Health: They're funny. But are they safe?

Novelty condoms are big business. But user beware: not every novelty condom is a safe condom.
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The Independent Culture
They may play a tune, glow in the dark or look like animals, but are they safe? Couples who have got the message about unprotected sex could still be at increased risk of unwanted pregnancy or of acquiring a sexually transmitted disease, following the introduction of new European Union testing procedures.

An EU directive stipulates that, from 14 June, all condoms manufactured for sale in Europe must carry a CE mark. The intention is to improve the safety and quality of products but, for many UK condom-users, the outcome could be just the opposite.

While introducing the mandatory CE mark may well improve condom standards in some countries, it is more likely to cause a worrying degree of confusion in the UK. The danger is that many consumers will believe that condoms carrying the CE mark alone provide the same guarantee of quality as those also stamped with the Kitemark, the British Standards Institute symbol that currently appears on the UK's leading condom brands.

"While many people may assume it is the CE mark that represents the highest standard, the Kitemark is in fact streets ahead," says Philip Kestelman, the Family Planning Association's representative on the BSI's condom committee. For once, this seems to be a case where British really is best.

To be granted a CE mark, manufacturers simply have to prove that their products are safe (in the limited sense that they will not hurt users by disintegrating, or by being toxic). There are no compulsory tests for condoms' effectiveness as contraceptives, or as barriers to sexually transmitted diseases. Once approved, moreover, CE-marked condoms do not have to be reassessed for a further five years.

A Kitemarked product, however, must meet a much tougher, more comprehensive and longer-standing European-wide standard (known as BS EN 600). The manufacturer is are also subject to quarterly BSI inspections at the factory, as well as weekly and random product tests to ensure that condoms always meet BS EN 600. It is not surprising, therefore, to hear Kestelman warning that "CE marking doesn't in practice mean anything at all."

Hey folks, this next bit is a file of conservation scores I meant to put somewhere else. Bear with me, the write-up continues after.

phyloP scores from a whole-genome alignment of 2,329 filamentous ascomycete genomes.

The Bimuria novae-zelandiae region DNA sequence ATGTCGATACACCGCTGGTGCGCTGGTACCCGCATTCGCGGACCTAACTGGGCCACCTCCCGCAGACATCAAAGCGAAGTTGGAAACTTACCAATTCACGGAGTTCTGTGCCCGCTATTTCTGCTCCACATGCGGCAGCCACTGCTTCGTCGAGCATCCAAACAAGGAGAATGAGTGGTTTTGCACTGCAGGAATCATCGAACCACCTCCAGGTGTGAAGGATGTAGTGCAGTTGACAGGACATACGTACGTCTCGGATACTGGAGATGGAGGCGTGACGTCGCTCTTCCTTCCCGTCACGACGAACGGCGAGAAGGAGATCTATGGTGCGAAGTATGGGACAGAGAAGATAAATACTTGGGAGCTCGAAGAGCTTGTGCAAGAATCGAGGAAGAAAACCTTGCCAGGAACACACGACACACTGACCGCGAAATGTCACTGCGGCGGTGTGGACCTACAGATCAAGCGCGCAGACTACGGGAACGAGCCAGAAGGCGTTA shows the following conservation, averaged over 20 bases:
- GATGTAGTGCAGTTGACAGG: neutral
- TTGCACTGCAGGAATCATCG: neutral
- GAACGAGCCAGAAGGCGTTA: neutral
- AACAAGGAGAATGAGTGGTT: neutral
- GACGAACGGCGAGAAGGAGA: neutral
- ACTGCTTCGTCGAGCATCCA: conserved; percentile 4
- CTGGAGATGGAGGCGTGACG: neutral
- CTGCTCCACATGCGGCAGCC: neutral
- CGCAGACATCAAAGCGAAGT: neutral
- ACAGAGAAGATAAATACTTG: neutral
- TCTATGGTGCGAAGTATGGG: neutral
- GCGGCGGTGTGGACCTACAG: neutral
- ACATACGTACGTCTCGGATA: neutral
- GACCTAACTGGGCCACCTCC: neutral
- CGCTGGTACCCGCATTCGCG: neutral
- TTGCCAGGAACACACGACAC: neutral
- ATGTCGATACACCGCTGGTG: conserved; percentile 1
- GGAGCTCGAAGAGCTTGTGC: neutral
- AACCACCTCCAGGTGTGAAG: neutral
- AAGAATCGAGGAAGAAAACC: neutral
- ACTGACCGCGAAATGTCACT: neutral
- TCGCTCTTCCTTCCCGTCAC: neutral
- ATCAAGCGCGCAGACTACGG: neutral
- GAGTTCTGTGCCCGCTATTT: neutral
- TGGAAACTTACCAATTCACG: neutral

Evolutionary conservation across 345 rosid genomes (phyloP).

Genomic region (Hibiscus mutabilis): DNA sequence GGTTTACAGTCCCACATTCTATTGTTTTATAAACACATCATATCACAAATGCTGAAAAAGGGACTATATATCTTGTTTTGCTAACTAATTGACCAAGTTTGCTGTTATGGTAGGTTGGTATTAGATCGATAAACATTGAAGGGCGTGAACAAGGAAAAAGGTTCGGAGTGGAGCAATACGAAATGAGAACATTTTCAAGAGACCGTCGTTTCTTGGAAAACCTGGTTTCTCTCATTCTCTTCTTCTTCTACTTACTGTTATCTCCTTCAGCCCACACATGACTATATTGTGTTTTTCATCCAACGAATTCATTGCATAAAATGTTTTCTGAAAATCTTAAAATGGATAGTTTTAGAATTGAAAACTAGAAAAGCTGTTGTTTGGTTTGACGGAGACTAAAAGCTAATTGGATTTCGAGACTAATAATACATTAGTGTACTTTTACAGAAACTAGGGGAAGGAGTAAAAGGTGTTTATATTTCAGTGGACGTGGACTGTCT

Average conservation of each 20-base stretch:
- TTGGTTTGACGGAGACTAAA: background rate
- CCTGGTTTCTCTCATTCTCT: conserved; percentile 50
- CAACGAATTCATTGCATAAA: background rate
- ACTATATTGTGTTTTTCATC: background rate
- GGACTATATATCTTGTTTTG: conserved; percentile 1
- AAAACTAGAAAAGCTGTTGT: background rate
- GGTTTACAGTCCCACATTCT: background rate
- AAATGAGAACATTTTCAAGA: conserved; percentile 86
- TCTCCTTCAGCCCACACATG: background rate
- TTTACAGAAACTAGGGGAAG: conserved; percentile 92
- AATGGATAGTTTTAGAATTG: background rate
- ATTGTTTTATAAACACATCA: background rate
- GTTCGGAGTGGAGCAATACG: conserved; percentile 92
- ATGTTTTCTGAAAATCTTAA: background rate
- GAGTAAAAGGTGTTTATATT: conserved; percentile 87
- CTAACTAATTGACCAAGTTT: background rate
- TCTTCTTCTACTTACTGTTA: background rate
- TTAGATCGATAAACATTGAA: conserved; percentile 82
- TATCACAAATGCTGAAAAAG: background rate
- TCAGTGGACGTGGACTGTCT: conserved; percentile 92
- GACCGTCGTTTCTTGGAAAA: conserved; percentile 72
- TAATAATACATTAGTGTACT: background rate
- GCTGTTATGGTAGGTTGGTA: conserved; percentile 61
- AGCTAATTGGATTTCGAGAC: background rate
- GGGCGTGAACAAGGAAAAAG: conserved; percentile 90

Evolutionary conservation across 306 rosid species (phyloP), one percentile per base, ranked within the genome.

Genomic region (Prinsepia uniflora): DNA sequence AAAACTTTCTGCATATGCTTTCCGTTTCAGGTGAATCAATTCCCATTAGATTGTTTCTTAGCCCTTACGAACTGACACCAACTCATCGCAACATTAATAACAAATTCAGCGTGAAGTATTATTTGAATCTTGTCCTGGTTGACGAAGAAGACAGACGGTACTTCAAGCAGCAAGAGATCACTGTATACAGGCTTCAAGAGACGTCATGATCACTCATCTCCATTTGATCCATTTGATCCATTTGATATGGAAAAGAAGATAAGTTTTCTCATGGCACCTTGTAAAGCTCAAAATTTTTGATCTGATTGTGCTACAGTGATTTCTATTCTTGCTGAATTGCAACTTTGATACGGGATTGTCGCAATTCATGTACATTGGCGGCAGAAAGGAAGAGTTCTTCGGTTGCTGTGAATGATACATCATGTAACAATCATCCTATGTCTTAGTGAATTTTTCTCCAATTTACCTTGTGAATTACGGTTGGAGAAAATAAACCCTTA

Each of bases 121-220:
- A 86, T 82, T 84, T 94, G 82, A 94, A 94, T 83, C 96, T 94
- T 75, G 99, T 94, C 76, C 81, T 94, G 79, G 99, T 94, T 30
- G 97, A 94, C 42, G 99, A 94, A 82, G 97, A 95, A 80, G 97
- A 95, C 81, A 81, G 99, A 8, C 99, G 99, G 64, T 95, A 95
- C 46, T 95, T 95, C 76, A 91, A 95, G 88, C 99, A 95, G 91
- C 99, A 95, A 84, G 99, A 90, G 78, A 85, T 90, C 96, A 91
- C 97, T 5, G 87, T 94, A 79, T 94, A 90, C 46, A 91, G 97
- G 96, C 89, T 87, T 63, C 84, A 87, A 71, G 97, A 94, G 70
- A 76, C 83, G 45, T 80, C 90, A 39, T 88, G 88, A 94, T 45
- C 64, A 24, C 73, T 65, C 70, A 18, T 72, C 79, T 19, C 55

This is denied by the Department of Health: "There is no suggestion that the Kitemark is better than the CE mark," a spokeswoman said. But this is an area where the Government's ability to provide independent and objective public health advice is constrained by legal rules prohibiting restraint of trade within Europe.

In a situation that the Consumers' Association describes as "ridiculous", government agencies, including the Health Education Authority, cannot now advise the public that products with a UK Kitemark are preferable (even when they clearly are); all they are allowed to say is "use a condom with either a Kitemark or a CE mark".

Since many non-government organisations, including the Family Planning Association, and influential publications such as the National Aids Manual, will continue to advise condom consumers to buy products carrying a Kitemark, there is a clear risk of mixed messages jeopardising years of painstaking health education work designed to encourage the use of only the most reliable condoms.

Most of the condoms sold in the UK's high streets are made by the leading brands Durex, Mates and Jiffi, and will continue to carry a Kitemark, as well as a CE mark.

But Keith Alcorn, editor of the National Aids Manual, warns that "there are a lot of brands coming on to the market from outside the UK, and it's not clear how good they are".

Many of these, which are often available from vending machines in pubs or from specialist sex shops, may well carry only the CE mark. British visitors to Europe who buy condoms while abroad may also not understand the potential problems with CE-marked condoms.

Condom consumers could be further confused by the fact that condoms manufactured before 14 June can quite legally be sold without a CE mark until the year 2001.

The manufacturers of novelty condoms are particularly likely to take advantage of this loophole. Just how many people use these "toys" in the belief that they offer some real protection is not known, but with 1 million sold in Britain each year it is likely that at least some will be putting themselves at risk.

Making sense of the official marks on condoms is not the only problem facing users. Although packets provide information about flavourings or lubrication, they are generally much less forthcoming about size and shape. (The manufacturers fear that men will simply shun products labelled anything other than "huge" or "massive".) Yet condom design can be highly significant, according to new research from the Institute of Population Studies at Exeter University.

When men were asked to try different shaped condoms with their regular partners, preferences emerged.

"All the condoms proved to be some of the respondents' favourite, and we found some men who had a very negative reaction to one shape but were much happier with another," says Ruth Garside, a research fellow at the institute. "This suggests that more emphasis should be put on the range of condoms that are available, and couples should be encouraged to try a selection to find out what's best for them."

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